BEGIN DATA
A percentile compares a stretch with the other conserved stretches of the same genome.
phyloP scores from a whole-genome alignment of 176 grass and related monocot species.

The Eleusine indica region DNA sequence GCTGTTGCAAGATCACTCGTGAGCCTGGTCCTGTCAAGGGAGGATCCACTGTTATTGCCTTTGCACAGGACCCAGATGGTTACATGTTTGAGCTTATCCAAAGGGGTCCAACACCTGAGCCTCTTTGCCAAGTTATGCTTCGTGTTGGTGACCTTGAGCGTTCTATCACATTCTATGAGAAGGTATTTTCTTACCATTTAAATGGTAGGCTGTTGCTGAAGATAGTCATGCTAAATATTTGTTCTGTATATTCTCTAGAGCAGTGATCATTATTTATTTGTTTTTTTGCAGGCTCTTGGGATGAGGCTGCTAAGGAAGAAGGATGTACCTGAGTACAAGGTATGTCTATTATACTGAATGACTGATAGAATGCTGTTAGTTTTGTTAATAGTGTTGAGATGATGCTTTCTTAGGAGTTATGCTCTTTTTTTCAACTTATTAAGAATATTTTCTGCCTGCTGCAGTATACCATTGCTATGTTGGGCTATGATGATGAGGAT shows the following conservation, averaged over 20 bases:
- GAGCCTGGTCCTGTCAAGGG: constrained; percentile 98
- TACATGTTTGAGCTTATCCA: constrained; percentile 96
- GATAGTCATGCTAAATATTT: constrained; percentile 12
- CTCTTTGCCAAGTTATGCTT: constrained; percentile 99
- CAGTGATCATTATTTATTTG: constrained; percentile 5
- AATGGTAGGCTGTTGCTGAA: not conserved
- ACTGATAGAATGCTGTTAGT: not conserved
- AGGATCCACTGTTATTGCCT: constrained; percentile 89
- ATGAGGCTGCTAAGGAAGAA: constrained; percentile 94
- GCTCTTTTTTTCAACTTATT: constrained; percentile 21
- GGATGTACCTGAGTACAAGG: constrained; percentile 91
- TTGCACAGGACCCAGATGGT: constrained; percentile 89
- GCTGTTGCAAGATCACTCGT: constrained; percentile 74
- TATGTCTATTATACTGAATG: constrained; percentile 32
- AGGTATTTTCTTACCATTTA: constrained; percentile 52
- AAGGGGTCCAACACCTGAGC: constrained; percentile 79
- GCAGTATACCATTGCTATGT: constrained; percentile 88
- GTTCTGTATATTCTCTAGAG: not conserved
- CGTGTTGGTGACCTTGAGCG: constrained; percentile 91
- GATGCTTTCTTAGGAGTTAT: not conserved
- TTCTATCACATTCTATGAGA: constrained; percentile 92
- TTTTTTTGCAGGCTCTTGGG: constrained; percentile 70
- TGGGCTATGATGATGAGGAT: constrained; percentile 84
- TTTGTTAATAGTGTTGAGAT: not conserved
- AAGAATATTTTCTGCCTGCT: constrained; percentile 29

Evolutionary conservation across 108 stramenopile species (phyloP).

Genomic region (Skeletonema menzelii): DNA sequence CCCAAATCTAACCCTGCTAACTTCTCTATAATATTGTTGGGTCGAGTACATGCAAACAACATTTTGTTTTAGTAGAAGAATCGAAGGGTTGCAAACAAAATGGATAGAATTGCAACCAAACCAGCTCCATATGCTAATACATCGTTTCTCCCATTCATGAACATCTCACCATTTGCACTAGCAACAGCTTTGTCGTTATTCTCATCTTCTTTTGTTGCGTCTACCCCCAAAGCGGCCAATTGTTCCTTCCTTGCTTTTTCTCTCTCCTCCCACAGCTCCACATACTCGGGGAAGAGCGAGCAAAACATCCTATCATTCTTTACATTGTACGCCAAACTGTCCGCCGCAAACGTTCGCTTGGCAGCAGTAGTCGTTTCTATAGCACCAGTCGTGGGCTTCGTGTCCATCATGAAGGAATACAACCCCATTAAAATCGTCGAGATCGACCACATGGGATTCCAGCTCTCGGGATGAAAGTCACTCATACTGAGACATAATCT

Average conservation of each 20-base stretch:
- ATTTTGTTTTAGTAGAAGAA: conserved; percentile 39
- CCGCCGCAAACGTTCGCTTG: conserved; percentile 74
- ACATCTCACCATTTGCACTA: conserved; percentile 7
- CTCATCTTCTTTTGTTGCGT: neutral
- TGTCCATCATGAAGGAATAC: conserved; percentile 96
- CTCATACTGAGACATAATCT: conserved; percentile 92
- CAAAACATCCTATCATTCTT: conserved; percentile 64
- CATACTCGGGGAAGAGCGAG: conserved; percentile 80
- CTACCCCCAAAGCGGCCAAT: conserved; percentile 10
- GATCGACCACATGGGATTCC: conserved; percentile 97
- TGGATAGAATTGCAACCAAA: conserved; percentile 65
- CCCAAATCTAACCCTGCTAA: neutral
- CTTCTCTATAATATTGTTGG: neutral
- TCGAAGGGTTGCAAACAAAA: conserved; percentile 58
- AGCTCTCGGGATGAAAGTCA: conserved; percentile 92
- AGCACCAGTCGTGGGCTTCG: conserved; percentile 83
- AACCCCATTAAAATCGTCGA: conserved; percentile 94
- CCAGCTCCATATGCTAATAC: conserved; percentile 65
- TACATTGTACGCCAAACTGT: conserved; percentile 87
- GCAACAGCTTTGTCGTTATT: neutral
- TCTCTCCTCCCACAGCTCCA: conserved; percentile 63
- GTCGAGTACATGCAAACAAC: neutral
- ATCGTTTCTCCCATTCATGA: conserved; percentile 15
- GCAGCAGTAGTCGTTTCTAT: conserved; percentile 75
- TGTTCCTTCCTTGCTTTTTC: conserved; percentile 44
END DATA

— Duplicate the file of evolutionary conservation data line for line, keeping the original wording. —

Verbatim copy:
A percentile compares a stretch with the other conserved stretches of the same genome.
phyloP scores from a whole-genome alignment of 176 grass and related monocot species.

The Eleusine indica region DNA sequence GCTGTTGCAAGATCACTCGTGAGCCTGGTCCTGTCAAGGGAGGATCCACTGTTATTGCCTTTGCACAGGACCCAGATGGTTACATGTTTGAGCTTATCCAAAGGGGTCCAACACCTGAGCCTCTTTGCCAAGTTATGCTTCGTGTTGGTGACCTTGAGCGTTCTATCACATTCTATGAGAAGGTATTTTCTTACCATTTAAATGGTAGGCTGTTGCTGAAGATAGTCATGCTAAATATTTGTTCTGTATATTCTCTAGAGCAGTGATCATTATTTATTTGTTTTTTTGCAGGCTCTTGGGATGAGGCTGCTAAGGAAGAAGGATGTACCTGAGTACAAGGTATGTCTATTATACTGAATGACTGATAGAATGCTGTTAGTTTTGTTAATAGTGTTGAGATGATGCTTTCTTAGGAGTTATGCTCTTTTTTTCAACTTATTAAGAATATTTTCTGCCTGCTGCAGTATACCATTGCTATGTTGGGCTATGATGATGAGGAT shows the following conservation, averaged over 20 bases:
- GAGCCTGGTCCTGTCAAGGG: constrained; percentile 98
- TACATGTTTGAGCTTATCCA: constrained; percentile 96
- GATAGTCATGCTAAATATTT: constrained; percentile 12
- CTCTTTGCCAAGTTATGCTT: constrained; percentile 99
- CAGTGATCATTATTTATTTG: constrained; percentile 5
- AATGGTAGGCTGTTGCTGAA: not conserved
- ACTGATAGAATGCTGTTAGT: not conserved
- AGGATCCACTGTTATTGCCT: constrained; percentile 89
- ATGAGGCTGCTAAGGAAGAA: constrained; percentile 94
- GCTCTTTTTTTCAACTTATT: constrained; percentile 21
- GGATGTACCTGAGTACAAGG: constrained; percentile 91
- TTGCACAGGACCCAGATGGT: constrained; percentile 89
- GCTGTTGCAAGATCACTCGT: constrained; percentile 74
- TATGTCTATTATACTGAATG: constrained; percentile 32
- AGGTATTTTCTTACCATTTA: constrained; percentile 52
- AAGGGGTCCAACACCTGAGC: constrained; percentile 79
- GCAGTATACCATTGCTATGT: constrained; percentile 88
- GTTCTGTATATTCTCTAGAG: not conserved
- CGTGTTGGTGACCTTGAGCG: constrained; percentile 91
- GATGCTTTCTTAGGAGTTAT: not conserved
- TTCTATCACATTCTATGAGA: constrained; percentile 92
- TTTTTTTGCAGGCTCTTGGG: constrained; percentile 70
- TGGGCTATGATGATGAGGAT: constrained; percentile 84
- TTTGTTAATAGTGTTGAGAT: not conserved
- AAGAATATTTTCTGCCTGCT: constrained; percentile 29

Evolutionary conservation across 108 stramenopile species (phyloP).

Genomic region (Skeletonema menzelii): DNA sequence CCCAAATCTAACCCTGCTAACTTCTCTATAATATTGTTGGGTCGAGTACATGCAAACAACATTTTGTTTTAGTAGAAGAATCGAAGGGTTGCAAACAAAATGGATAGAATTGCAACCAAACCAGCTCCATATGCTAATACATCGTTTCTCCCATTCATGAACATCTCACCATTTGCACTAGCAACAGCTTTGTCGTTATTCTCATCTTCTTTTGTTGCGTCTACCCCCAAAGCGGCCAATTGTTCCTTCCTTGCTTTTTCTCTCTCCTCCCACAGCTCCACATACTCGGGGAAGAGCGAGCAAAACATCCTATCATTCTTTACATTGTACGCCAAACTGTCCGCCGCAAACGTTCGCTTGGCAGCAGTAGTCGTTTCTATAGCACCAGTCGTGGGCTTCGTGTCCATCATGAAGGAATACAACCCCATTAAAATCGTCGAGATCGACCACATGGGATTCCAGCTCTCGGGATGAAAGTCACTCATACTGAGACATAATCT

Average conservation of each 20-base stretch:
- ATTTTGTTTTAGTAGAAGAA: conserved; percentile 39
- CCGCCGCAAACGTTCGCTTG: conserved; percentile 74
- ACATCTCACCATTTGCACTA: conserved; percentile 7
- CTCATCTTCTTTTGTTGCGT: neutral
- TGTCCATCATGAAGGAATAC: conserved; percentile 96
- CTCATACTGAGACATAATCT: conserved; percentile 92
- CAAAACATCCTATCATTCTT: conserved; percentile 64
- CATACTCGGGGAAGAGCGAG: conserved; percentile 80
- CTACCCCCAAAGCGGCCAAT: conserved; percentile 10
- GATCGACCACATGGGATTCC: conserved; percentile 97
- TGGATAGAATTGCAACCAAA: conserved; percentile 65
- CCCAAATCTAACCCTGCTAA: neutral
- CTTCTCTATAATATTGTTGG: neutral
- TCGAAGGGTTGCAAACAAAA: conserved; percentile 58
- AGCTCTCGGGATGAAAGTCA: conserved; percentile 92
- AGCACCAGTCGTGGGCTTCG: conserved; percentile 83
- AACCCCATTAAAATCGTCGA: conserved; percentile 94
- CCAGCTCCATATGCTAATAC: conserved; percentile 65
- TACATTGTACGCCAAACTGT: conserved; percentile 87
- GCAACAGCTTTGTCGTTATT: neutral
- TCTCTCCTCCCACAGCTCCA: conserved; percentile 63
- GTCGAGTACATGCAAACAAC: neutral
- ATCGTTTCTCCCATTCATGA: conserved; percentile 15
- GCAGCAGTAGTCGTTTCTAT: conserved; percentile 75
- TGTTCCTTCCTTGCTTTTTC: conserved; percentile 44